Articles Posted in Compliance

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The Department of Health and Human Services (HHS) Office of Inspector General (OIG) recently announced that it is offering a new frequently asked question (FAQ) process to provide informal feedback to healthcare providers regarding an expanded set of topics. OIG already offers FAQs and responses on a number of topics, including advisory opinions, contractor self-disclosures, corporate integrity agreements, and exclusions. During the beginning of the COVID-19 public health emergency (PHE), OIG also implemented a FAQ process to provide informal guidance on certain arrangements that are directly connected to the PHE and that implicate OIG’s administrative enforcement authorities. Now, OIG is expanding its informal guidance umbrella even further.

The topics that OIG is expanding its informal guidance to cover include the following:

  • General questions regarding the Federal Anti-Kickback Statute, the civil monetary penalty (CMP) provision prohibiting certain remuneration to Medicare and State healthcare program beneficiaries (Beneficiary Inducements CMP), and OIG’s administrative enforcement authorities in connection with these statutes.
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The Centers for Medicare & Medicaid Services (CMS) recently announced that it is planning to launch a new iteration of PECOS in Summer 2023. Dubbed “PECOS 2.0”, the new provider system aims to make the Medicare enrollment and revalidation processes faster and more efficient.

According to CMS, PECOS 2.0 will modernize Medicare enrollment management and allow providers to accomplish more tasks electronically. Some of these changes include faster applications using pre-population information, one application to update multiple enrollments, faster and easier revalidation processes, and the ability to track application status in real-time. CMS has also stated that provider data and records in current PECOS will transfer to PECOS 2.0 seamlessly. Applications currently in progress can be continued in PECOS 2.0, and applications previously closed will be available but will include limited information. All records transferred from current PECOS to PECOS 2.0 will be noted as such to make them easily identifiable. Additionally, providers’ login credentials will not be affected, and providers will still be able to log in to PECOS 2.0 using their Identity & Access (I&A) username and password.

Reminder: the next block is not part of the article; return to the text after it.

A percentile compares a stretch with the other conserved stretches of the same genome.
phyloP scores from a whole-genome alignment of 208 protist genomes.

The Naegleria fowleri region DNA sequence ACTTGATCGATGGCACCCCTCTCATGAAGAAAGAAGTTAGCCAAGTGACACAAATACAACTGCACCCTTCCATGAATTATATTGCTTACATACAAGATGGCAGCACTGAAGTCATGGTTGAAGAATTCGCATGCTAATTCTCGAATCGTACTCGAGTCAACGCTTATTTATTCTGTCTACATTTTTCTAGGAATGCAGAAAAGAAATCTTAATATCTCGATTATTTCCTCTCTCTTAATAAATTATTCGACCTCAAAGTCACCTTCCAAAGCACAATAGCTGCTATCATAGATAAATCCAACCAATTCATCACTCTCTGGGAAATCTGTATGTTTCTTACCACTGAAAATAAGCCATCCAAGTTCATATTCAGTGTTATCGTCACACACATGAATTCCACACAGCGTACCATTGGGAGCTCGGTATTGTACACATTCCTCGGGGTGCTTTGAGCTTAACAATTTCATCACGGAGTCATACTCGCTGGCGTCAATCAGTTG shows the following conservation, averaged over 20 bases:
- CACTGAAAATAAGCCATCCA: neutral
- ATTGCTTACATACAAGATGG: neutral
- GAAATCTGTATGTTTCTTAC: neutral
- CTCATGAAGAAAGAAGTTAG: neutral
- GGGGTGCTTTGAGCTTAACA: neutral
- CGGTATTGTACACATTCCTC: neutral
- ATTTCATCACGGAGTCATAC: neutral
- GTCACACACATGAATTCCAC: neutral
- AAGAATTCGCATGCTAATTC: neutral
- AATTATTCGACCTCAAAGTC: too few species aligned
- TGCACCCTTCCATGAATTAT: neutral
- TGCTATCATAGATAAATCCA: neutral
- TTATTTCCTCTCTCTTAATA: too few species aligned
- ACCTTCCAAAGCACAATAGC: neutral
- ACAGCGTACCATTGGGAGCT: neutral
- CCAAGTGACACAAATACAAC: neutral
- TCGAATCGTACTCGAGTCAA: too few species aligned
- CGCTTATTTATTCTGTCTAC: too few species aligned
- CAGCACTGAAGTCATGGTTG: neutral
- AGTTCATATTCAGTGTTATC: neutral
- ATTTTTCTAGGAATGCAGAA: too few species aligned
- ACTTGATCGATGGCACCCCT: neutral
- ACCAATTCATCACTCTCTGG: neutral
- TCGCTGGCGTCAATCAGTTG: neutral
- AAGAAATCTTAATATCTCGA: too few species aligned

With PECOS 2.0, providers will gain the benefit of consolidated applications, which is a combined application that updates and handles multiple enrollments. Consolidated applications will make it easier for providers to submit changes across multiple similar enrollments and multiple Medicare Administrative Contractors (MACs). When a provider submits a consolidated application that would normally require sending information to two different MACs, PECOS 2.0 will automatically separate the application and send the appropriate information to the relevant MACs. To ensure compliance with varying state requirements, PECOS 2.0 is also introducing a smart error process check which reviews and validates information for correctness as applications are completed. Moreover, there is no additional fee for consolidated applications. Whether providers choose to submit a consolidated application that covers multiple enrollments or an individual application for each enrollment, the fees will be the same and application fees will be automatically determined by each application.

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Physician investment in an ambulatory surgical center (ASC) can implicate federal and state fraud, waste, and abuse statutes, including the federal Anti-Kickback Statute (AKS). Such investment may be permissible, but requires careful regulatory analysis and structuring of the arrangement.

The AKS prohibits a person from knowingly offering, paying, soliciting, or receiving anything of value to induce or reward referrals for services covered by a federal healthcare program. Due to the breadth of the statute, the Department of Health and Human Services (HHS) Office of Inspector General (OIG) was required to release a number of “safe harbors,” where conduct that might otherwise implicate the AKS would nonetheless be protected from prosecution.

Physician investment in an ASC implicates the AKS where the physician refers to the ASC. The rationale behind this part of the statute is that the physician may refer patients to the ASC for this physician’s own financial gain as an investor in the ASC, rather than for the good of the patient or the necessity of the procedure.